TITLE

How we let smoke get in our eyes

AUTHOR(S)
Hilts, Philip J.
PUB. DATE
June 1996
SOURCE
Nieman Reports;Summer96, Vol. 50 Issue 2, p98
SOURCE TYPE
Periodical
DOC. TYPE
Article
ABSTRACT
Focuses on the media coverage of the health effects of tobacco smoking in the United States. Author's experience covering tobacco issues for `The New York Times' newspaper; History of research on the negative effects of tobacco smoking; Media reaction to the research; Reaction by tobacco companies to the research; Author's reporting of the activities by the tobacco companies to hide tobacco hazards.
ACCESSION #
9608232062

 

Related Articles

  • What Clinton and Dole didn't say: How to fix TV's vulture culture. Landay, Jerry M. // Christian Science Monitor;7/18/95, Vol. 87 Issue 162, p18 

    Focuses on the media culture in US and President Bill Clinton's decision to allow the `V-chip' technology in television sets to help parents to filter out violence. Position of the media industry; Value system in the commercial industry which influence American cultural life; Opinion of the...

  • Communication and Russia: Evolving media in a changing society. Wilson, Laurie J. // Social Science Journal;1995, Vol. 32 Issue 1, p109 

    Provides insights to the historical, cultural, economic and political forces shaping the Russian media in its present turmoil. Establishing the democratic institution; Political power struggles; Economic struggles; The challenge of corruption; Establishing the societal role; Professional and...

  • Public education about globalization: The role of the mass media. Foley, Griff // Convergence;1996, Vol. 29 Issue 4, p38 

    Discusses the role of mass media in effecting the public of political and economic change. Media's treatment of 1996 Australian election and its aftermath; Media's power to disseminate propaganda, a form of anti-education; Connection between propaganda and education; Propaganda and mass media...

  • Debunk the facades; preserve the mystique. Katterjohn, Chris // Indianapolis Business Journal;1/30/95, Vol. 15 Issue 45, p9A 

    Satirizes the role of mass media in shaping the perceptions of people toward the mystique of the aura of presidency in the United States. Author's apathy to President Bill Clinton's State of the Union Address; Comical description of the actuations of legislators in deference to the President's...

  • Remarks at the opening of session I of the family and media conference in Nashville, Tennessee. Clinton, Bill // Weekly Compilation of Presidential Documents;7/17/95, Vol. 31 Issue 28, p1210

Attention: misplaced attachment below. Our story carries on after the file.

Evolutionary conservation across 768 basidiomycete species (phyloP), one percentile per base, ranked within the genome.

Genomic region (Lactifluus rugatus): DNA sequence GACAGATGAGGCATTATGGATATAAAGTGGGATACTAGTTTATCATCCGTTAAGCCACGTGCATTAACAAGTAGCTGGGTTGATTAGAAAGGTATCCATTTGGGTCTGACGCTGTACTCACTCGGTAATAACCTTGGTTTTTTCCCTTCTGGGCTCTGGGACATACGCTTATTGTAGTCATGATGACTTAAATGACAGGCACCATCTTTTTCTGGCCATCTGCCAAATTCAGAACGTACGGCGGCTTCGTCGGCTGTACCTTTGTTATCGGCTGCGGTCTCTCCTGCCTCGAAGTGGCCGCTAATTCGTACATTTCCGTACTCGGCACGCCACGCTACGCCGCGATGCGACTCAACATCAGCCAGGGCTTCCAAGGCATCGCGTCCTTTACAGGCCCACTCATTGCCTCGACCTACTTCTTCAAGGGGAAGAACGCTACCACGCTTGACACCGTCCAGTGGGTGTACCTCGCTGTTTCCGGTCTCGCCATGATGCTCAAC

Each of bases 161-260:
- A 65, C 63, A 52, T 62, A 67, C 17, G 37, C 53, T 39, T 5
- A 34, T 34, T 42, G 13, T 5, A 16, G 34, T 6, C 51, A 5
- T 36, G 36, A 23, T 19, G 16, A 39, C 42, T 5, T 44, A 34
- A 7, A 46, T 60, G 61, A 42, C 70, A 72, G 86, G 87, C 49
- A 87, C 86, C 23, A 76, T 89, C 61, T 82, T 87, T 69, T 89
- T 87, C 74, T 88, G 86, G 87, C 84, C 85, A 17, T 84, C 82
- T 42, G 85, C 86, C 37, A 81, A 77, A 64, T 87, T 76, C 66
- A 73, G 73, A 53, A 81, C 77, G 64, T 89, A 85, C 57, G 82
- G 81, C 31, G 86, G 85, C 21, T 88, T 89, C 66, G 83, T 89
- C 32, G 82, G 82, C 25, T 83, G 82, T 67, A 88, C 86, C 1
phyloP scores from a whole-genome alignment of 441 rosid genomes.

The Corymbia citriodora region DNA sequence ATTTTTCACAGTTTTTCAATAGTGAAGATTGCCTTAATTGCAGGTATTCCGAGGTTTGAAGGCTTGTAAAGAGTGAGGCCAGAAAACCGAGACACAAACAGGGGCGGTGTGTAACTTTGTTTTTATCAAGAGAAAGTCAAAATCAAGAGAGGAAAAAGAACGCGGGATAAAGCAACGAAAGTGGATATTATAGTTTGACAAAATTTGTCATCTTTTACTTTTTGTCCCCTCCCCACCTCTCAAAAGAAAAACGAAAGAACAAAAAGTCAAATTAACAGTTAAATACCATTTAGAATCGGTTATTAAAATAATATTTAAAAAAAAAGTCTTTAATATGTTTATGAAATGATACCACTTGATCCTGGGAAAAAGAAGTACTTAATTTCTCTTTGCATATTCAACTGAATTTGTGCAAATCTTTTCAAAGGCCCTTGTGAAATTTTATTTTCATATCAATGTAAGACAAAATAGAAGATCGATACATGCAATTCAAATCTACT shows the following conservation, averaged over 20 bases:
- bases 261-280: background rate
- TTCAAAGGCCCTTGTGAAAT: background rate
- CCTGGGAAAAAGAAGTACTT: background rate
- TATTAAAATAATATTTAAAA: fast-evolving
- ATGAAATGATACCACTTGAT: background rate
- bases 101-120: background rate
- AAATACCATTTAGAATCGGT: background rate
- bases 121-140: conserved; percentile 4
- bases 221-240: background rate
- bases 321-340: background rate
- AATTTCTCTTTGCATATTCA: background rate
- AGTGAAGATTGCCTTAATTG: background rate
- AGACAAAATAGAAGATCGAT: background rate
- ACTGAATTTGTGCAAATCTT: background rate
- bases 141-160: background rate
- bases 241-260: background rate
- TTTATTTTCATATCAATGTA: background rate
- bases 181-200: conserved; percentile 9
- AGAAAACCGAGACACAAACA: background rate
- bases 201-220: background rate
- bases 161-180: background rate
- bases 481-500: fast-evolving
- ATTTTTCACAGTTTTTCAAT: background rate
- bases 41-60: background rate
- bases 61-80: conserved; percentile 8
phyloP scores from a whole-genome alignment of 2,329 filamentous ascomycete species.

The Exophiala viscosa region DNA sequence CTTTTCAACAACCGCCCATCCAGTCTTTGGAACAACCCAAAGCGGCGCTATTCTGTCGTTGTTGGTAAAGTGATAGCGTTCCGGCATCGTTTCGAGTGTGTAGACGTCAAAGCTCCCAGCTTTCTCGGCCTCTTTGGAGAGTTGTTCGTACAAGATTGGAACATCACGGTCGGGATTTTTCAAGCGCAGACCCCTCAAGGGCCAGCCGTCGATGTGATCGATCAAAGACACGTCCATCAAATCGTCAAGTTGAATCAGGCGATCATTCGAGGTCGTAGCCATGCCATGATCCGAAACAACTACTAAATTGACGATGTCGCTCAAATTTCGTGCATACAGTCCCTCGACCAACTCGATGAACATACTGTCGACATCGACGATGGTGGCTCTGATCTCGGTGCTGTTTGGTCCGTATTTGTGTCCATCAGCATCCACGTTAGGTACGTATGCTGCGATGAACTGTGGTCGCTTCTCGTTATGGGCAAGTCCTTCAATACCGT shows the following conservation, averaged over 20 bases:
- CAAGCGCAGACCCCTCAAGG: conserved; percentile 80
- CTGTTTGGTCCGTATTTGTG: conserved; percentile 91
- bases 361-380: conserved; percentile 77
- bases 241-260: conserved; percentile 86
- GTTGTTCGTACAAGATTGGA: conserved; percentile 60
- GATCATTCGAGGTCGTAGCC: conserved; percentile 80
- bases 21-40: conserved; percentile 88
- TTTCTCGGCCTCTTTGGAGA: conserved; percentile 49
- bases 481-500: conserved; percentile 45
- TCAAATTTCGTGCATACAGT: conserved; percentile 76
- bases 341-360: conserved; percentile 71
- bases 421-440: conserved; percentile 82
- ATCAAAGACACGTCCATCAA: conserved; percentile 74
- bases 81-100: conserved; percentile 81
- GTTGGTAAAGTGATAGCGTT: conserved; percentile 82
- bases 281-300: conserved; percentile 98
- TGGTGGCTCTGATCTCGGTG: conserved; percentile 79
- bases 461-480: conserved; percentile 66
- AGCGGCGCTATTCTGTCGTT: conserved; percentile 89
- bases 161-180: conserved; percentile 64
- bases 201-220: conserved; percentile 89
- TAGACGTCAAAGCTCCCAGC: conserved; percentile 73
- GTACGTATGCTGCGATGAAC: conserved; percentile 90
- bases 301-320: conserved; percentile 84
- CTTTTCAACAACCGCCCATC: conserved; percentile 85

Presents the text of President Bill Clinton's remarks at the opening of session I of the family and media conference in Nashville, Tennessee on July 10, 1995. Increase in the number of children born out of wedlock; Number of hours devoted by public TV to educational programming; Proposal to...

  • Remarks at the closing of session I of the family and media conference in Nashville. Clinton, Bill // Weekly Compilation of Presidential Documents;7/17/95, Vol. 31 Issue 28, p1212 

    Presents the text of President Bill Clinton's remarks at the closing of session I of the family and media conference in Nashville, Tennessee on July 10, 1995. Decline in the crime rate; Increase in the rate of random violence among very young people; Objectives of the `I Have a Future' program.

  • Remarks at the closing of session II of the family and media conference in Nashville. Clinton, Bill // Weekly Compilation of Presidential Documents;7/17/95, Vol. 31 Issue 28, p1213 

    Presents the text of President Bill Clinton's remarks at the closing of session II of the family and media conference in Nashville, Tennessee on July 10, 1995. Praise for educational programs; Amount spent in a presidential election; Need to put positive message about education in TV programs.

  • Wired nation. Goldman, Debra // Adweek Eastern Edition;9/28/1998, Vol. 39 Issue 39, p54 

    Comments on the growth of mass media. Implications for marketers; Importance of understanding what the consumers mean; Unique way of protesting the loss of privacy.

  • The propaganda of the present. Rosen, Jay // Tikkun;Jan/Feb96, Vol. 11 Issue 1, p19 

    Reflects on the status of civic identity in the media age of the 1990s in the United States. Rearrangement of time and space to fit the imagination; Media's role in adjusting the supply of events to the audience demand; Elements of the propaganda of the present.

Share

Read the Article

Courtesy of VIRGINIA BEACH PUBLIC LIBRARY AND SYSTEM

Sorry, but this item is not currently available from your library.

Try another library?
Sign out of this library

Other Topics